Poker Words - A Poker Blog

Mostly a recount of my poker exploits along with a bunch of random other stuff just for fun.

Sunday, November 30, 2008

Matrix Poker Part 2

I finally tried one of those Matrix SNG's at FullTilt. Just in case you missed my fascinating post a while ago about the Matrix tourney's they work like this:

9 Player SNG. Each player plays four simultaneous SNGs. 1/5 of the prize pool is allocated via the normal payout schedules to the top three players in each table. The remaining 1/5 of the prize pool goes to the Matrix Points winner. You get points for eliminating other players and outlasting players in each of the four tourneys.

I did a little research online for what other people were saying about the tourneys and the consensus I got from what little commentary was out there was that the format helps mediocre to moderately losing players by giving them access to 1/5 of the pool that they normally wouldn't get, meanwhile winning players will win slightly less than under normal formats.

I don't know if I agree with that or not. I think good players will more often than not last longer in each of the tourneys, thus accumulating more points providing insurance for when they get hit with a bad beat and don't finish as high in as they might normally have expected.

Regardless of whether or not it was +EV, it was fun. I could just be that I was playing four tables again, instead of just the one that I've been doing as I ease myself back into the online poker scene, but I also think the fact that I had the same players at each of my tables helped. There were times when I was looking at the matrix points standings and comparing them to the players at my table to figure out who I needed to outlast more. And I think the fact that busting someone was worth two points, enters into the expected value of any given pot. Finally you can use player's tendencies, or situations on one table against them in another. For example I was in a lengthy heads up battle on one of the tables, and I knew that if I had him with a difficult decision on the heads up table I could easily steal his blinds on the other table.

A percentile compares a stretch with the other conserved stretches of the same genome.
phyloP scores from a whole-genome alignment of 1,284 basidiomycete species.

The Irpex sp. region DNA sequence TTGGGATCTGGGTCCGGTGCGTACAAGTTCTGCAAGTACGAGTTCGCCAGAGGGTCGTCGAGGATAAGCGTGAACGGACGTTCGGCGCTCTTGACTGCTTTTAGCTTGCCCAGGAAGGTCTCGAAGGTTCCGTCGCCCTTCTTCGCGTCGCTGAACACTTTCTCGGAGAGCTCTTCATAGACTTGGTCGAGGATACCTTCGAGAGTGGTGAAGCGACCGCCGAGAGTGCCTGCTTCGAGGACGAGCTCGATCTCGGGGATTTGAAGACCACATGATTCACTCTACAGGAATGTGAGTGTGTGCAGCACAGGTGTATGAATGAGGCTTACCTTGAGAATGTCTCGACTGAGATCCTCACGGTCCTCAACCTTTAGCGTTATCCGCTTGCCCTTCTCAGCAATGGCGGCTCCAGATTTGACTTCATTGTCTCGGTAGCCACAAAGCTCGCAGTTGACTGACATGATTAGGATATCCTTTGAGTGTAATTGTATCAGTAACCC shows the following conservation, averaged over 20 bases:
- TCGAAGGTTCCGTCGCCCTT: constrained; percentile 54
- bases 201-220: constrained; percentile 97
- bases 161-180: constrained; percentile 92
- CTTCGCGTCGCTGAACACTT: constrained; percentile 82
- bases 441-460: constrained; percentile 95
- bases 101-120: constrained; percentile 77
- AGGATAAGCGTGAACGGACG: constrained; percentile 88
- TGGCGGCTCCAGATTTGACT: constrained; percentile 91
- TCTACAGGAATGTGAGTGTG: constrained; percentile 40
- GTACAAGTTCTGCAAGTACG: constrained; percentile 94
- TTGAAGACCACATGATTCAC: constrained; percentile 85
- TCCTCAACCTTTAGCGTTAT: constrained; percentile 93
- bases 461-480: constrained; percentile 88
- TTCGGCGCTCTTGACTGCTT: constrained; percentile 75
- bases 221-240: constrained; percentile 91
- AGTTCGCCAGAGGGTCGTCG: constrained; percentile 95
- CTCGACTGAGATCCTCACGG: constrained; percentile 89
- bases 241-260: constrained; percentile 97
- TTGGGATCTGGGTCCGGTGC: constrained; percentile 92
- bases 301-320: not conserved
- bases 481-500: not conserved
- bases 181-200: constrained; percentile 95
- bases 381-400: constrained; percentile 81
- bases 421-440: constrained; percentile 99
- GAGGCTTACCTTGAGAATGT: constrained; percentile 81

Speaking of the heads up battle, it had to be the longest heads up match I've ever been in. We got to heads up well before any of the other tables, and yet we were the last to finish up. I think we were at 30/60 blinds when we started and at 250/500 when we finished. That's eight levels. I started out with a 3:1 chip lead, but I just couldn't finish him off. I was playing more aggressively, but fell into the familiar routine of stealing a few small pots, then losing a bigger one when he pushed into my garbage. Eventually he hit a few big hands and I doubled him up. He must have had to go somewhere then because on both that table, and the other table we were still playing he went into all-in or nothing mode. He got bumped from the other table pretty quickly and I once I figured out his new strategy I just waited for big hands for him to double me up. And he did. And I ultimately won.

So I came in first in two of the four, and seventh in the other two. I also won the matrix points pool. It was a $10 entry, and I won $9 for the three first place finishes. Which is $17 profit. If I had entered four separate $10 tourneys instead I would have paid $40 and won $90, for $50 profit, which would have averaged out to 12.5. So in this smallest of sample sizes, the Matrix format was profitable.

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